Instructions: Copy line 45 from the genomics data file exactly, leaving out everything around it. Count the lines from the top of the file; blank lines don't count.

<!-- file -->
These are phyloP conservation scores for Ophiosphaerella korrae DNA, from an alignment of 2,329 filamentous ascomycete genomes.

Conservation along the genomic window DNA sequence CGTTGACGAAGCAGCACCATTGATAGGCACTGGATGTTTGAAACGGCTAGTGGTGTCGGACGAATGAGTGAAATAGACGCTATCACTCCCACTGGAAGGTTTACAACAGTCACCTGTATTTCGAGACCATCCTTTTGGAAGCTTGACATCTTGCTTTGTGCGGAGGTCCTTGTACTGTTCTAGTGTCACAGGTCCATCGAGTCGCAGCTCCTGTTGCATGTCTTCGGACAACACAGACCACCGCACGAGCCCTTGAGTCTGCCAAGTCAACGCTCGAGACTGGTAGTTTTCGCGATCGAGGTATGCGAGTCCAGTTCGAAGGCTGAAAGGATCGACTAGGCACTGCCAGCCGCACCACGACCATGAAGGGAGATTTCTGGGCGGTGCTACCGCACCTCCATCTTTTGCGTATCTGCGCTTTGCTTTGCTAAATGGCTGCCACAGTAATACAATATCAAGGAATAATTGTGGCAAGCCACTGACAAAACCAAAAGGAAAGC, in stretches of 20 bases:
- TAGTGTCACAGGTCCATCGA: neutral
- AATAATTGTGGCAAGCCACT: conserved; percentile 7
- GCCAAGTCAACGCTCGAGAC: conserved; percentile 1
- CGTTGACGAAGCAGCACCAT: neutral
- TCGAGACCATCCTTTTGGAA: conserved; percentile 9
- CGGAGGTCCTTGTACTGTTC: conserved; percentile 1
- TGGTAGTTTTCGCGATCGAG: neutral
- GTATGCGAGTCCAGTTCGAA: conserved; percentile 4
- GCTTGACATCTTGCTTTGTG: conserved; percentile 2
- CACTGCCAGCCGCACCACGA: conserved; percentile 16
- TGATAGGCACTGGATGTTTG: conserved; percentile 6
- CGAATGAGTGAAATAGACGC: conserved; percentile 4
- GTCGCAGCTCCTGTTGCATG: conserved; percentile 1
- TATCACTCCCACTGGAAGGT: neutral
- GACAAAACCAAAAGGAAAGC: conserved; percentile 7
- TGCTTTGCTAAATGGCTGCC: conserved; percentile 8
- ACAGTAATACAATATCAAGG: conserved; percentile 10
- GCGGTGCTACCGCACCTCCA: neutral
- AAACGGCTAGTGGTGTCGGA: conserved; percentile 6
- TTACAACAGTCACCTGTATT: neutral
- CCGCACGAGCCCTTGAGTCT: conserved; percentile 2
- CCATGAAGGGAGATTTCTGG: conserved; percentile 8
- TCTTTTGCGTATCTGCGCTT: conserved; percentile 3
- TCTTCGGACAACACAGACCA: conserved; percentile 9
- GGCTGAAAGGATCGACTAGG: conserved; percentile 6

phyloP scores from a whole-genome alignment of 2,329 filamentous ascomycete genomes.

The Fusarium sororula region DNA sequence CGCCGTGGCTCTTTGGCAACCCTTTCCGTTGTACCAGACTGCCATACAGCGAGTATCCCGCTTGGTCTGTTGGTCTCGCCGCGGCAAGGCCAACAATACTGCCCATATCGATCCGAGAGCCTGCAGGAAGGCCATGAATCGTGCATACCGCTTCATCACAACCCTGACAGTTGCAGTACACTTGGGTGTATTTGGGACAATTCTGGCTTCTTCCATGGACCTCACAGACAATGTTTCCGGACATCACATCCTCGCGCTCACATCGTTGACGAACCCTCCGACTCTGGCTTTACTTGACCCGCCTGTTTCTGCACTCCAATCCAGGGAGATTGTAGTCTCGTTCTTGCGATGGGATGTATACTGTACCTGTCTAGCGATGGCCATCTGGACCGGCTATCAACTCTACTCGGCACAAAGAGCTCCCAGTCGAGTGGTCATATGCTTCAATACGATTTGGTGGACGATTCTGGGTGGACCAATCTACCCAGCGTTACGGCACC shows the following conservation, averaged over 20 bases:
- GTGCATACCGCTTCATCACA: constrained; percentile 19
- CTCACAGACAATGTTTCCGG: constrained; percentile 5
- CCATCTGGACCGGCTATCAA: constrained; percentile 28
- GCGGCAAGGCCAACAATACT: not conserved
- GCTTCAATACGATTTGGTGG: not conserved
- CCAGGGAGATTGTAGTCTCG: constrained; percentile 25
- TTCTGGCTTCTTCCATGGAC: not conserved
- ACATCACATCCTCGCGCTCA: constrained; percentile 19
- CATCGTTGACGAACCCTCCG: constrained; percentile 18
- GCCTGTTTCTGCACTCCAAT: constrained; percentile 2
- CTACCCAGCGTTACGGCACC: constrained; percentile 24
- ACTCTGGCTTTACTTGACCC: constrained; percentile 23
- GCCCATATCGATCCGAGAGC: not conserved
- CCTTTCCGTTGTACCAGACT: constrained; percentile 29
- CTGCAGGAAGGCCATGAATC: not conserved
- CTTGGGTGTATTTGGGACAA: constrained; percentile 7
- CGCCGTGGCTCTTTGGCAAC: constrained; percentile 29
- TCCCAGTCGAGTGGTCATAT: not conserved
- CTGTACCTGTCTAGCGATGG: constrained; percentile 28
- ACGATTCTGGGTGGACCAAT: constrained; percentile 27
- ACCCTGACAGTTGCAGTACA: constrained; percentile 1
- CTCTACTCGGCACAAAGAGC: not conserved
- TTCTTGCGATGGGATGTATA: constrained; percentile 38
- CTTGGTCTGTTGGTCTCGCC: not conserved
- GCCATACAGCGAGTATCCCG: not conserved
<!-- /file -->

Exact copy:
- CTTGGGTGTATTTGGGACAA: constrained; percentile 7